In one of those instances of you-couldn’t-make-this-up-if-you-tried — because, after all, why try? — Rock’s monologue Sunday is now one of the most anticipated — or feared — in Oscars’ telecast history.
And that’s a history that has included monologues by Bob Hope, Billy Crystal, Johnny Carson, and of course Rock himself — who arrived 11 years ago to shake the dust off these awards.
He got some critical flak for that 2005 hosting job, although hardly for poking the Academy’s presumed complacency over diversity. In fact, just the opposite. He mostly pulled his punches during the show (One joke: “[Hollywood] at least makes movies for white people to enjoy . . . with real names, like ‘Saving Private Ryan.’ Black movies? Don’t even have real names. ‘Barber Shop?’ That’s not a name. That’s a location . . .”)
But not quite 10 years later, Rock changed the punchlines — or sharpened them enough to draw blood. At the BET Awards in 2014 there was this: “Tonight you’re gonna see something you never see. You’re gonna see black artists getting credit for something they created.”
Later followed by this: “A lot of people think ‘Scandal’s a hit because of Kerry Washington, but the real reason is that every Thursday at 9 people can tune in to see a white president again. For one hour, it’s back to normal.”
And, for the coup de main, this: “Here’s a rule about all civil rights movies. If you make a civil rights movie and white people like it, it’s not a good movie. You don’t see Germans coming out of Holocaust movies saying, ‘That was great!’”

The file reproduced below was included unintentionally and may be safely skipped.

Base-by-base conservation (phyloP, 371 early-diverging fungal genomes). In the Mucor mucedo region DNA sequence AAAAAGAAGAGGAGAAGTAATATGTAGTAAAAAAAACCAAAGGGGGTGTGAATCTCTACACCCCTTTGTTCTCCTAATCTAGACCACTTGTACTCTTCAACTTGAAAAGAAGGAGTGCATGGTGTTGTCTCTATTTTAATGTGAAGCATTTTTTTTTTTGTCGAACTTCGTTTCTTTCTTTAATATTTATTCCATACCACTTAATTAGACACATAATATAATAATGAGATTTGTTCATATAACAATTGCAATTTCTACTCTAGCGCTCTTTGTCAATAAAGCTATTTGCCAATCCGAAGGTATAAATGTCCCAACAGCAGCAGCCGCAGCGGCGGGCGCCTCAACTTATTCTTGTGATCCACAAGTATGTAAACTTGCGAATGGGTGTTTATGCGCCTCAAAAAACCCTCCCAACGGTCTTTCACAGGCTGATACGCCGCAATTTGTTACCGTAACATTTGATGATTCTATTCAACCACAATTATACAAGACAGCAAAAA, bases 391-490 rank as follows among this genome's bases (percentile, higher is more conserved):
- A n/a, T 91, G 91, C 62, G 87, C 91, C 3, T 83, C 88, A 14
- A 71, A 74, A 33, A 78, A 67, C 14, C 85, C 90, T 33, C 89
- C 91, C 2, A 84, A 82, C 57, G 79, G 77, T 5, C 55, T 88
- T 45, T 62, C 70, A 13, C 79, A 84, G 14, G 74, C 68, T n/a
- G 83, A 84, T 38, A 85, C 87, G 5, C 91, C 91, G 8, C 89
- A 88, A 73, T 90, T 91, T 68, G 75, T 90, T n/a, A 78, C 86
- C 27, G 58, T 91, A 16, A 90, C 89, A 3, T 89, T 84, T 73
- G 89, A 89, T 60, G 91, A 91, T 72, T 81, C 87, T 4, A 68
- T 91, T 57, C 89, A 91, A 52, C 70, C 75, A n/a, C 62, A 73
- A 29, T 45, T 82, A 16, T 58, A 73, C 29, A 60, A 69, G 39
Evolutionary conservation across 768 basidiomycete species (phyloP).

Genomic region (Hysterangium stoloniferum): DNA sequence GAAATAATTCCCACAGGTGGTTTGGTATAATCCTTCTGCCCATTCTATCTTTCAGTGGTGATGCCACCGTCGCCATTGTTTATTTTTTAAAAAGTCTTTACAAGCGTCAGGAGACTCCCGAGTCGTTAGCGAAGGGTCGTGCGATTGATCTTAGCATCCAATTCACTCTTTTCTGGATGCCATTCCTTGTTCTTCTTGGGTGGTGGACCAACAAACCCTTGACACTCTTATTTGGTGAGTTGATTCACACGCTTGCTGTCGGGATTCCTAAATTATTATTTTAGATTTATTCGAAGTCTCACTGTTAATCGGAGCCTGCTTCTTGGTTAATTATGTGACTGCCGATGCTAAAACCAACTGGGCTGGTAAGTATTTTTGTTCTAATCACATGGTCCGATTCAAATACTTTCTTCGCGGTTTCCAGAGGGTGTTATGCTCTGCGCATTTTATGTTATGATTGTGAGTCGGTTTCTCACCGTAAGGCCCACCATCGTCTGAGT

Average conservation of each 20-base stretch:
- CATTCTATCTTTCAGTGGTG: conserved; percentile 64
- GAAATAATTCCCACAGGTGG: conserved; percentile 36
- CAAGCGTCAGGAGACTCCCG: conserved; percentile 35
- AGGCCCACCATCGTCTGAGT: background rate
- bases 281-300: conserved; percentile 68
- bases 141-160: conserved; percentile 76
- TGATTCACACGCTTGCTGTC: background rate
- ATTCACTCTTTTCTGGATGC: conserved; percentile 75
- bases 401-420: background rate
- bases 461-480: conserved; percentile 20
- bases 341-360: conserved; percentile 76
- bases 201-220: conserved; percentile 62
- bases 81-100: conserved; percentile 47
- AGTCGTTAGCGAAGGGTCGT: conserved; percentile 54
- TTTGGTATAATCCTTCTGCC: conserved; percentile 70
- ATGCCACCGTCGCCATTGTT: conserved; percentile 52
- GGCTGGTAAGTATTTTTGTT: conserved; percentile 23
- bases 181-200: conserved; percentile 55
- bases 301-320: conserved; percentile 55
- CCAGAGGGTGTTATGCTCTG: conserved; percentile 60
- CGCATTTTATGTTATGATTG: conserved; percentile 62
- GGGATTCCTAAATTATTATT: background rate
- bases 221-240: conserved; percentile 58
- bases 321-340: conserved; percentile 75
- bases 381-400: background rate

Later that year, Rock wrote a blistering essay for the Hollywood Reporter on Hollywood race relations.
A brief sampler:
“There are almost no black women in film. You can go to whole movies and not see one black woman. They’ll throw a black guy a bone. ‘OK, here’s a black guy.’ But is there a single black woman in ‘Interstellar’? Or ‘Gone Girl’? ‘Birdman’? ‘The Purge’? ‘Neighbors’? I’m not sure there is.”
Race and Hollywood were in fact subtexts of his 2014 film, “Top Five,” about a big star desperately trying to segue into serious films and away from the debasement that made him that big star in the first place — Hammy, the Bear, a cop who wears a bear suit.
But Hammy wasn’t so easy to shake and the message wasn’t either: That Hollywood’s happy to put black actors into metaphoric bear suits, less happy to put them into serious roles, or iconic ones.
Meanwhile, there was an obvious and insistent flip side to the message: Black actors and black filmmakers have a responsibility to their art too. Go ahead and put on the Hammy costume, but don’t blame Hollywood — especially when the millions start to roll — because you chose to make a fool of yourself.
Dennis, Rock’s old acquaintance from the early days, says that “The last time he hosted the Oscars he was talking about the lack of imagination in black films too. He wasn’t just making a one-sided argument about race and diversity in Hollywood, he said while the establishment can do better in terms of creating opportunity, we can do better too in terms of making films. Ultimately, Chris doesn’t think people deserve recognition if their work isn’t of the same caliber.”
So: lacerating, smart, funny, incendiary, or thoughtful? Which Chris Rock will turn up Sunday? Possibly all of them?
BEFORE THE SHOW
Countdown to the Red Carpet (1:30-5:30 p.m., E!)
E! Live from the Red Carpet (5:30-8:30 p.m., E!)
Oscars opening ceremony: Live from the Red Carpet (7-8:30 p.m., ABC/7)
The Oscars (8:30-11:30 p.m., ABC/7)
AFTER THE SHOW
E! After Party (11:30 p.m.-1 a.m., E!)
Jimmy Kimmel Live: After the Oscars (12:05 a.m.-1:07 p.m.)